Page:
Frequently Asked Questions

Why is MDITI useful in screening for breast cancer?

Each woman has her own unique thermal pattern that is accurate and constant throughout her lifetime. Any changes to her normal "thermal fingerprint" caused by early abnormal cell changes will become increasingly apparent. Only MDITI can accurately monitor these subtle changes over periods of time making MDITI the most efficient means of identifying subjects who require further investigation.

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Is MDITI different from a mammogram or ultrasound?

Yes. Unlike mammography and ultrasound, MDITI is a test of boys medical exams physiological function. It detects and records infrared heat radiating from the surface of the body. It can help in early detection and monitoring of abnormal physiological function or abnormal cell growth and the establishment of risk factors for development or existence of cancer, before the cancer is established as a tumor or a mass.

Mammography and ultrasound are tests of anatomy. They look at structure. When a tumor has grown to a size that is large and dense enough to block an x-ray beam (mammography) or sound wave (ultrasound), it produces an image that can be detected by a trained radiologist.

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Is MDITI a replacement for mammograms or ultrasounds?

No. We believe MDITI should be viewed as a complementary, not competitive, tool to mammography and ultrasound. MDITI has the ability to identify patients at the highest level of risk and actually increase the effective usage of mammograms and ultrasounds. Research confirms that MDITI, when used with mammography, can improve the sensitivity of breast cancer detection.

While some women make a personal choice to use thermal imaging instead of mammography for breast screening, other women who cannot use mammography for a number of reasons can use thermography instead of mammography. Most women use thermal imaging in addition to mammography and/or ultrasound. The ultimate choice should be made on an individual basis with regard to clinical history, personal circumstances and medical advice.

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Is there any harmful radiation, contact or painful compression in MDITI?

Absolutely NONE. Instead of emitting any energy, MDITI senses and captures infrared heat emitted by the body and records these as images so there are no harmful radiations, no contact with the body nor any painful breast compression.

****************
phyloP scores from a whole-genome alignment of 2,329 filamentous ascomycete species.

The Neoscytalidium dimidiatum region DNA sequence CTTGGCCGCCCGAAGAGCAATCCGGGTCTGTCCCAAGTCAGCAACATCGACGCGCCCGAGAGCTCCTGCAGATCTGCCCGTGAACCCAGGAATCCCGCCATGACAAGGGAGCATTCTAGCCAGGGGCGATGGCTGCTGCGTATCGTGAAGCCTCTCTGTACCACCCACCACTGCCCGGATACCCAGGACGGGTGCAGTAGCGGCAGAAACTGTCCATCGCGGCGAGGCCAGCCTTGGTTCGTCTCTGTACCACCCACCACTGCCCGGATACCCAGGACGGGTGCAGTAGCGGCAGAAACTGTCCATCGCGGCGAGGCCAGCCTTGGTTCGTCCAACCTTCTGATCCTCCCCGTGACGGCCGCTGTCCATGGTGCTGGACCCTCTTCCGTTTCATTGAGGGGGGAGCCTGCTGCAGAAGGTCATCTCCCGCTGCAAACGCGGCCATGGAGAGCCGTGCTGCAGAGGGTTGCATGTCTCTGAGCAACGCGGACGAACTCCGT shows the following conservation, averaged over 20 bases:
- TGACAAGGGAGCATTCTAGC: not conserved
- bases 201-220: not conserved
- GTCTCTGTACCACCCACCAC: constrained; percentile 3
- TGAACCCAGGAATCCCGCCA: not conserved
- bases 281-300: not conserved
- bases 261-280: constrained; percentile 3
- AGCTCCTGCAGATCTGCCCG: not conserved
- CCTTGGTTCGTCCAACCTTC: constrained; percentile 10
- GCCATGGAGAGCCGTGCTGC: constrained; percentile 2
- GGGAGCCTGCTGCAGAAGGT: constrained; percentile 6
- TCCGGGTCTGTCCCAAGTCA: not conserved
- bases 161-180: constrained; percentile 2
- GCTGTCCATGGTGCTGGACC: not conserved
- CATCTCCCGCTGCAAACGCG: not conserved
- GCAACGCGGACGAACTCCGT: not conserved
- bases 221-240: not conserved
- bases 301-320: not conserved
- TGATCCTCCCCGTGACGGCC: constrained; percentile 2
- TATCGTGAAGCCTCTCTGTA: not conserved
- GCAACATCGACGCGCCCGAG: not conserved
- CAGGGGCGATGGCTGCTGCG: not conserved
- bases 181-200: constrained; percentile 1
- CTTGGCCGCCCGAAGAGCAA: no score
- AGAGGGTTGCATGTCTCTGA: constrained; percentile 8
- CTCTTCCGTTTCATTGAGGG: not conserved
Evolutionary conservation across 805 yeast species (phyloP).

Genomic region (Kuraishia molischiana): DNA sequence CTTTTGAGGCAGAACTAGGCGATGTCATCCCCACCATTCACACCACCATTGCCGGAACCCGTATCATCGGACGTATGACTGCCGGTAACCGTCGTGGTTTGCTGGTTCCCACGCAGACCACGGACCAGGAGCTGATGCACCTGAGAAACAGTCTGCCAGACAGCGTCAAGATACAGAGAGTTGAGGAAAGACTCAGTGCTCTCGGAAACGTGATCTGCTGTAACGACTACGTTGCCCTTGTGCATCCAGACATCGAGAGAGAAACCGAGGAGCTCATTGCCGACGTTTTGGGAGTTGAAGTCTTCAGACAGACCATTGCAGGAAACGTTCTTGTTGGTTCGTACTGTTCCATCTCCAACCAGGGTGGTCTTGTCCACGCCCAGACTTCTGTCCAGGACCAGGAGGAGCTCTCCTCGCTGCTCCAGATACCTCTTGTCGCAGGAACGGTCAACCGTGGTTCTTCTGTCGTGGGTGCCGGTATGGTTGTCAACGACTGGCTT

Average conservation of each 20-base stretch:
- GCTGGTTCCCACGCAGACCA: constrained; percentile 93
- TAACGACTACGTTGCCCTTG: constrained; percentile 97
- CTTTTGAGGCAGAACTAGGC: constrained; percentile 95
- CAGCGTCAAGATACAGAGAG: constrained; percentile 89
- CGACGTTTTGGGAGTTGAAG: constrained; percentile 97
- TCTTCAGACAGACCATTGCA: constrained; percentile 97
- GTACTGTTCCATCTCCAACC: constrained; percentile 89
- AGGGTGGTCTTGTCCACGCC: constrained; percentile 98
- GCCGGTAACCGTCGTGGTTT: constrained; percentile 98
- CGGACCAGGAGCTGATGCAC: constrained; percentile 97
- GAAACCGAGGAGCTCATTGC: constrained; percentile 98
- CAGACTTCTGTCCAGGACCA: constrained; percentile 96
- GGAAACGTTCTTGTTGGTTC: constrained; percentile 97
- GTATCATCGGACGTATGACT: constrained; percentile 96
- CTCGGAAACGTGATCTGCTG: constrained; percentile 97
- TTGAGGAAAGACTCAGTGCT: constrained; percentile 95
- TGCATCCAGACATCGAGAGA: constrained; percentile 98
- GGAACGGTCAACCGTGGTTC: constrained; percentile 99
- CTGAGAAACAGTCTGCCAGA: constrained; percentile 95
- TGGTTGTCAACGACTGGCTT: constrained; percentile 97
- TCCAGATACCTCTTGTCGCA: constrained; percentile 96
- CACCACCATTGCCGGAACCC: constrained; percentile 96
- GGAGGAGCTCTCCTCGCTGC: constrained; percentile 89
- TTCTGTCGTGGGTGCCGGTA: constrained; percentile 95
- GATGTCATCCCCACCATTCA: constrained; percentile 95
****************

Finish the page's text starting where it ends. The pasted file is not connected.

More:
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Is a positive MDITI study a diagnosis of malignancy?

NO. As an objective means of evaluation, positive MDITI studies point to a level of risk for malignant disease and suggests, albeit strongly, an indication for further and more comprehensive evaluation. Neither can mammography nor ultrasound diagnose malignancy. Technically, diagnosis of malignant disease is not possible until a biopsy is performed.

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Who should have MDITI?

MDITI™ is ideal if you:

  • have dense breasts: The image is clear with MDITI™.
  • have small breasts: The image is complete with any breast size you have as MDITI™does not use any compression plates.
  • have implants: There is no risk of rupture because there is no compression. There is no risk of rupture and risk of implants leaking out.
  • have fibrocystic breasts: There is no painful compression. MDITI™ offers better reading and fewer false positives.
  • have undergone lumpectomy or mastectomies: The image is not obscured by scar tissue with MDITI™.
  • are pregnant or nursing: There is ZERO radiation with MDITI™.

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What other specific use does MDITI have in breast oncology?

  • Clinical studies demonstrated strong correlation between positive MDITI results and aggressiveness of malignant tumors.
  • MDITI can select the best sentinel lymph node in determining metastasis.
  • MDITI is very useful in monitoring post-surgical patients following a baseline study.
  • MDITI has applications in evaluating needs for and effectiveness of, anti-angiogenic therapies.
  • MDITI regularly provides specific indications of malignant breast disease 8-10 years before specific features are detected by mammography.

 

For in-depth reading on MDITI, refer to:
THE BIOMEDICAL ENGINEERING HANDBOOK, 3RD EDITION
MEDICAL DEVICES AND SYSTEMS Chapter 25